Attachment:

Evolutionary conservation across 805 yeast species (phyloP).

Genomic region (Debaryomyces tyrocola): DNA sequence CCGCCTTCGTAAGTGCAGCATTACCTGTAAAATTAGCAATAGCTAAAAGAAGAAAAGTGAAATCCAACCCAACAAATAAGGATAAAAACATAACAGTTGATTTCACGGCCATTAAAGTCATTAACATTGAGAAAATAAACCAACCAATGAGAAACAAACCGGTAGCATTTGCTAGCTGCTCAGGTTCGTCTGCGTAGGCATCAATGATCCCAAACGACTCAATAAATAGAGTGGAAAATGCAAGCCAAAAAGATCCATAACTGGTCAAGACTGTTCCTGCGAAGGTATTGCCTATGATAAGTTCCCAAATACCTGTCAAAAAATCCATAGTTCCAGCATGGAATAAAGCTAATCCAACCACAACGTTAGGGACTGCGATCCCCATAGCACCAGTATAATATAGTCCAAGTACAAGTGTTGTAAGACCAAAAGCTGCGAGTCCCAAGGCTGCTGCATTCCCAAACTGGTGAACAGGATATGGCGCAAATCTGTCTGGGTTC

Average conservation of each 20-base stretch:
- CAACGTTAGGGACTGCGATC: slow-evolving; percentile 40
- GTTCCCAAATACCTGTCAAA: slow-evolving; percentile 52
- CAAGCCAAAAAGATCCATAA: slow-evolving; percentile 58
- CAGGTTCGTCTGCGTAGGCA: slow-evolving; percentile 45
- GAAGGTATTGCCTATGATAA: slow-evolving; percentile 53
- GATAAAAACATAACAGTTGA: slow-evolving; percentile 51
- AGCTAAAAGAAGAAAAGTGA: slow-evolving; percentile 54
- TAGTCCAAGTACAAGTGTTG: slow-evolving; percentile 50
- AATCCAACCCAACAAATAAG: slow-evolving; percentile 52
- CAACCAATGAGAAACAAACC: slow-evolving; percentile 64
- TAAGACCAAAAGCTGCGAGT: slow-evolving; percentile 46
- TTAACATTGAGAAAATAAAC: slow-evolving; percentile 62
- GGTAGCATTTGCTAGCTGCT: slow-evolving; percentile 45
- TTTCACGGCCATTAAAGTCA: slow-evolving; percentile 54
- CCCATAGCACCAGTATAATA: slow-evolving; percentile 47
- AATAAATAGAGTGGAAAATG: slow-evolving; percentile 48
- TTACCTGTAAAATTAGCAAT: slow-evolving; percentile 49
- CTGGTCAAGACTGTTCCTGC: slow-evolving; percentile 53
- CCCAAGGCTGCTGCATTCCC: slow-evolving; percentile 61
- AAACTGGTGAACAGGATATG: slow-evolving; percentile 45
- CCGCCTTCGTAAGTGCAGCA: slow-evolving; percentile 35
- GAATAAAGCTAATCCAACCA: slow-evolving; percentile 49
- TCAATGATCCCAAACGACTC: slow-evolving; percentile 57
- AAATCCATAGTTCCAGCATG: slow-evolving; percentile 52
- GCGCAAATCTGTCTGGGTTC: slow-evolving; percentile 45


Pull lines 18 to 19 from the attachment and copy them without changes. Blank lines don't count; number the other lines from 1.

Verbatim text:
- CCCATAGCACCAGTATAATA: slow-evolving; percentile 47
- AATAAATAGAGTGGAAAATG: slow-evolving; percentile 48